I have found only two solutions to help with a prolonged limbo state. The first is to lean on God for endurance. In your daily prayer rule, beseech God to help you get through this trial and not to worry about the things that may come tomorrow. Even with prayer, your anxiety will not disappear overnight, but if God deems it, He will allow you to overcome the problem.

Second, it’s helpful to approach the situation as if you’re an observer instead of an active participant. Imagine you are a field scientist or memoirist commenting on the events and feelings you are experiencing: “It is interesting that one side of my head hurts, and the pain is severe—oh there it goes again—but it is not known what this is and so more tests must be made. Life goes on in the meanwhile.” Or in the case of my crack house: “It appears that the owner doesn’t want to repair the urine odor, and this is expected since he must have lost a lot of money renting to drug addicts. Let’s see if he will throw away a paying tenant by not making a repair that costs about two months of rent. In the meantime, try and write two articles today.”

During down moments, let the observer talk some sense into you: “It is upsetting to know that my employer is likely to fire me, but as of now I have a job and will wait patiently to see what happens. If things go bad, I will respond in a proper way to resolve the problem. My resume is already updated.” Instead of allowing your emotions to send you into despair, replace them with the dry musings of a detached observer who describes the problems in a calm way and reminds you that while in limbo, patience is the most prudent quality to have.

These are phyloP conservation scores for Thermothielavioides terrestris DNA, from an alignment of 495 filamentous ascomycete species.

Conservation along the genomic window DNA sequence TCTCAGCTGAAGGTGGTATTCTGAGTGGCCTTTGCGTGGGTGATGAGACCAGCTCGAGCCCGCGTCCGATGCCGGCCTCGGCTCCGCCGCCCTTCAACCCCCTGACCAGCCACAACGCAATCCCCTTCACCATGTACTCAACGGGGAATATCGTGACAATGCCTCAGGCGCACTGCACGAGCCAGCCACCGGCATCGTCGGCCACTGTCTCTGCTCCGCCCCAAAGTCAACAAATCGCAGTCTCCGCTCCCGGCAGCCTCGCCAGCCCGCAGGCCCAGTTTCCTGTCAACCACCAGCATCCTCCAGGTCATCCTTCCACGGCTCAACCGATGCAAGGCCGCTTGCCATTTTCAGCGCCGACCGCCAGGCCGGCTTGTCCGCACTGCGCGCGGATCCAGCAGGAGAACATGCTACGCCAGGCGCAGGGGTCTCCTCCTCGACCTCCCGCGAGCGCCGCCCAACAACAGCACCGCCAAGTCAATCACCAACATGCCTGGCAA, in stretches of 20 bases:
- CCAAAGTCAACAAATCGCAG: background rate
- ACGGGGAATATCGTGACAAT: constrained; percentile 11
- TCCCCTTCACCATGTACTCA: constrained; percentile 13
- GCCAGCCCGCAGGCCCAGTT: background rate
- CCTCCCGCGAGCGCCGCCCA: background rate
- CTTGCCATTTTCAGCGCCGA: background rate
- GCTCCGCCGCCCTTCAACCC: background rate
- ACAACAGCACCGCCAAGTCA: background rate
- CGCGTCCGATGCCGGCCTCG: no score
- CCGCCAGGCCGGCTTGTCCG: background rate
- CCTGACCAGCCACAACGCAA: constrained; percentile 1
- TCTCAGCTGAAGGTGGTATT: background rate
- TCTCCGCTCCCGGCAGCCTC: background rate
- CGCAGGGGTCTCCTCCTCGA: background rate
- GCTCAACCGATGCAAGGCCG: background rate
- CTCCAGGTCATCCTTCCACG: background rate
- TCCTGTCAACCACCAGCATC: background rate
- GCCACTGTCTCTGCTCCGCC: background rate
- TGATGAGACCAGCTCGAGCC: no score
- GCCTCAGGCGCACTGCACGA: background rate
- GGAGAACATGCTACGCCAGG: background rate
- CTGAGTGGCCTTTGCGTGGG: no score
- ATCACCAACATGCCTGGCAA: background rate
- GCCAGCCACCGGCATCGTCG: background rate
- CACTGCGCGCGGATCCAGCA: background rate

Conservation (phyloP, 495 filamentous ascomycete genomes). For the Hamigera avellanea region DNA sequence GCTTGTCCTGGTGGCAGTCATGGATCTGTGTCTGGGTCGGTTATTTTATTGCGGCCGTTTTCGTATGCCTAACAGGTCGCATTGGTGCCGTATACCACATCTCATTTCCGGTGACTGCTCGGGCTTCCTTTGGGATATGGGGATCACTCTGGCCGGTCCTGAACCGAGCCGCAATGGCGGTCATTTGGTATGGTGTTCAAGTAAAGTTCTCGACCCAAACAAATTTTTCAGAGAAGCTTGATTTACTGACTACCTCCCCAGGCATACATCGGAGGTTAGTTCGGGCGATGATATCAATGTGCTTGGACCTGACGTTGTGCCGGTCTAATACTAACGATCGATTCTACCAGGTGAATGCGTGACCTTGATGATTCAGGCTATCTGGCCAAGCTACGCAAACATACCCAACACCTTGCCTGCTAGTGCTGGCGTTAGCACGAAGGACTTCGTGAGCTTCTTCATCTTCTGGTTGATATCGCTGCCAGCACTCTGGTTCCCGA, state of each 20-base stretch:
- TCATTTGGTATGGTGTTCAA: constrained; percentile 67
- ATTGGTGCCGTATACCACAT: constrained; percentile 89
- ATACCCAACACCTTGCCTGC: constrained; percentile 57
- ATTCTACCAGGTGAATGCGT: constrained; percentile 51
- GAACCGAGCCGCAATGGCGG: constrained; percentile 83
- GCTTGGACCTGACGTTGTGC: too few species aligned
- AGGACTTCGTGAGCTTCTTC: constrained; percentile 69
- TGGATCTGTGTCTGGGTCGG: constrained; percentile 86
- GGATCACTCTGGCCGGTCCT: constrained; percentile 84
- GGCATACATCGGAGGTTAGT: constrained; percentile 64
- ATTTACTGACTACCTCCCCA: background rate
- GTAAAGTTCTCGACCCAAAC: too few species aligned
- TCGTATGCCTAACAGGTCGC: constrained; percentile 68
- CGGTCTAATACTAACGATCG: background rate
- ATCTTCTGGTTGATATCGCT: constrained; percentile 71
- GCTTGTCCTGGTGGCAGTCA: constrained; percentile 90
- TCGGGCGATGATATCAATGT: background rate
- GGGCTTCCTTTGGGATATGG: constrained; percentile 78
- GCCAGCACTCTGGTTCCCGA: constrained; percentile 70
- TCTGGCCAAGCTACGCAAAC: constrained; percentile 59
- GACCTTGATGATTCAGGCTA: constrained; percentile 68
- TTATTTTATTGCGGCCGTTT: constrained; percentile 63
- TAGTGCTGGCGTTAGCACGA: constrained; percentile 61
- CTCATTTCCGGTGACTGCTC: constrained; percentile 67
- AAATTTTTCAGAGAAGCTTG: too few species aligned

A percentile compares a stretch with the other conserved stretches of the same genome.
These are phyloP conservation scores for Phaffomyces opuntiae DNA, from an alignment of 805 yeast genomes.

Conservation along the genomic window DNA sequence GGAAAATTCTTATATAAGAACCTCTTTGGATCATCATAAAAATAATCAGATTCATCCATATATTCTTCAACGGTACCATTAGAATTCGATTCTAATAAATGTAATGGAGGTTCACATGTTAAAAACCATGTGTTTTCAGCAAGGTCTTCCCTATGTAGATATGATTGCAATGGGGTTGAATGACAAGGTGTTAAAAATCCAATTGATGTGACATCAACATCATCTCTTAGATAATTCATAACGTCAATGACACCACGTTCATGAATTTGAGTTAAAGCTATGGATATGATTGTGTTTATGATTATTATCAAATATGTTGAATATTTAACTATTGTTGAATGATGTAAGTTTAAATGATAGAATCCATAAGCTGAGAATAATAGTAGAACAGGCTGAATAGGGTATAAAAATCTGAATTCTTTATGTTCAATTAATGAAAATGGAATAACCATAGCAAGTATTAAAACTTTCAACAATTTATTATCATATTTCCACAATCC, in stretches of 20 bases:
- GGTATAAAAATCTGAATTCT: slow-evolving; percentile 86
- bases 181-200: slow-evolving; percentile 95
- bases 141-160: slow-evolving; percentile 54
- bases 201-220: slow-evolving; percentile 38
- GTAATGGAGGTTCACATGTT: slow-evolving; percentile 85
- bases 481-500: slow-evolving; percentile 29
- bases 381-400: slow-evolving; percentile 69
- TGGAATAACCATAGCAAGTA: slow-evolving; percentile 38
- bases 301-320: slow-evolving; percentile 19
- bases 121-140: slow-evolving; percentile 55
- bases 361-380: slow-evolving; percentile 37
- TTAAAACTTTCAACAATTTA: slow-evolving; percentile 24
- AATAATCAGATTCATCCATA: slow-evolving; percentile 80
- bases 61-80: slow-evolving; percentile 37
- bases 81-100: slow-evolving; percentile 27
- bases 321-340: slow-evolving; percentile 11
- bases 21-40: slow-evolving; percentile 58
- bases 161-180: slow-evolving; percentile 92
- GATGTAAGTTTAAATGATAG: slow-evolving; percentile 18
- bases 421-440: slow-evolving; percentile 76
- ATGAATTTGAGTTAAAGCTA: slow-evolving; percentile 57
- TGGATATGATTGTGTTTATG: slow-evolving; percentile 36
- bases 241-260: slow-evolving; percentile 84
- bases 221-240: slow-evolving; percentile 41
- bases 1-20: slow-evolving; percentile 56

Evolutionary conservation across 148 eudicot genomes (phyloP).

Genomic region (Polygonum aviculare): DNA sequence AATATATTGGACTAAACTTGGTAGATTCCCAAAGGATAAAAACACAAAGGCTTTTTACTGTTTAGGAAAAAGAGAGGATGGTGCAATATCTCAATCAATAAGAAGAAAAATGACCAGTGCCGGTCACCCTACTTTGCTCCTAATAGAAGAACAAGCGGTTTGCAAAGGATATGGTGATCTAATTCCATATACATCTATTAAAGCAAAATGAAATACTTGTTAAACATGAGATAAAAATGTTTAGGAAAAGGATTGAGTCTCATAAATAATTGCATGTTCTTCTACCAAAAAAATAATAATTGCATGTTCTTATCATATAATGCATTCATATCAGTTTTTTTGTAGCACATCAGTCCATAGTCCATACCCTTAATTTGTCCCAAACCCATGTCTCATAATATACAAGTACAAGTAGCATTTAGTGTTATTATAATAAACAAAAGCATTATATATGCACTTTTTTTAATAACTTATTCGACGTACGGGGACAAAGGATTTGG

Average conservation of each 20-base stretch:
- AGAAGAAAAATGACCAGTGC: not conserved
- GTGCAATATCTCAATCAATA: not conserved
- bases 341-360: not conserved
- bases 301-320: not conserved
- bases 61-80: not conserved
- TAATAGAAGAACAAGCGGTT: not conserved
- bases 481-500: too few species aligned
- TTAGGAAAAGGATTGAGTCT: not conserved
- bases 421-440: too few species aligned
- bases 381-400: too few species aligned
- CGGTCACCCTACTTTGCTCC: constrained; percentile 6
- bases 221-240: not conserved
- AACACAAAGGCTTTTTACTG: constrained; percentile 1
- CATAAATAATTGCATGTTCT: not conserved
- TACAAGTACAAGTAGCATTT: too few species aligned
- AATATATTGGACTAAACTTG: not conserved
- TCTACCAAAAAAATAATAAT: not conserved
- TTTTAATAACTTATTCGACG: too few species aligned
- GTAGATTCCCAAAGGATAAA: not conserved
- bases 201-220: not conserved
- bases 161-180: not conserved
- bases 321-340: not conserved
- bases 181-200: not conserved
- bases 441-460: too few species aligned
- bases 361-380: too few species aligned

One solution I’ve tried that does not work is keeping myself excessively busy with other tasks. This may work for a period, but the second you have free time, a flood of emotion and anxiety will attack you, leaving you worse off than before. This can also lead to a dangerous path where your idea of keeping busy is drinking alcohol, masturbating, or committing some other type of sin.

Most limbo states you experience will be short. There is a rumor at your office that layoffs are coming, and you find out within a few days. You have a health problem and can get a diagnosis within a couple of weeks. It’s when you’re in limbo for months then you’ll really need to call on God for help with controlling the emotional instability that happens in your mind. The coronavirus pandemic, with its months of random lockdowns, is a good example of how limbo can be prolonged. You may have seen firsthand how people were unable to handle the limbo, responding with all manner of fear, anger, and impatience. One can only imagine how it will be during the end times, when you know for certain that severe tribulations are coming but without the knowledge of when or how. Let us train ourselves today for the little limbos we must endure for the ultimate limbo that may not be that far into the future.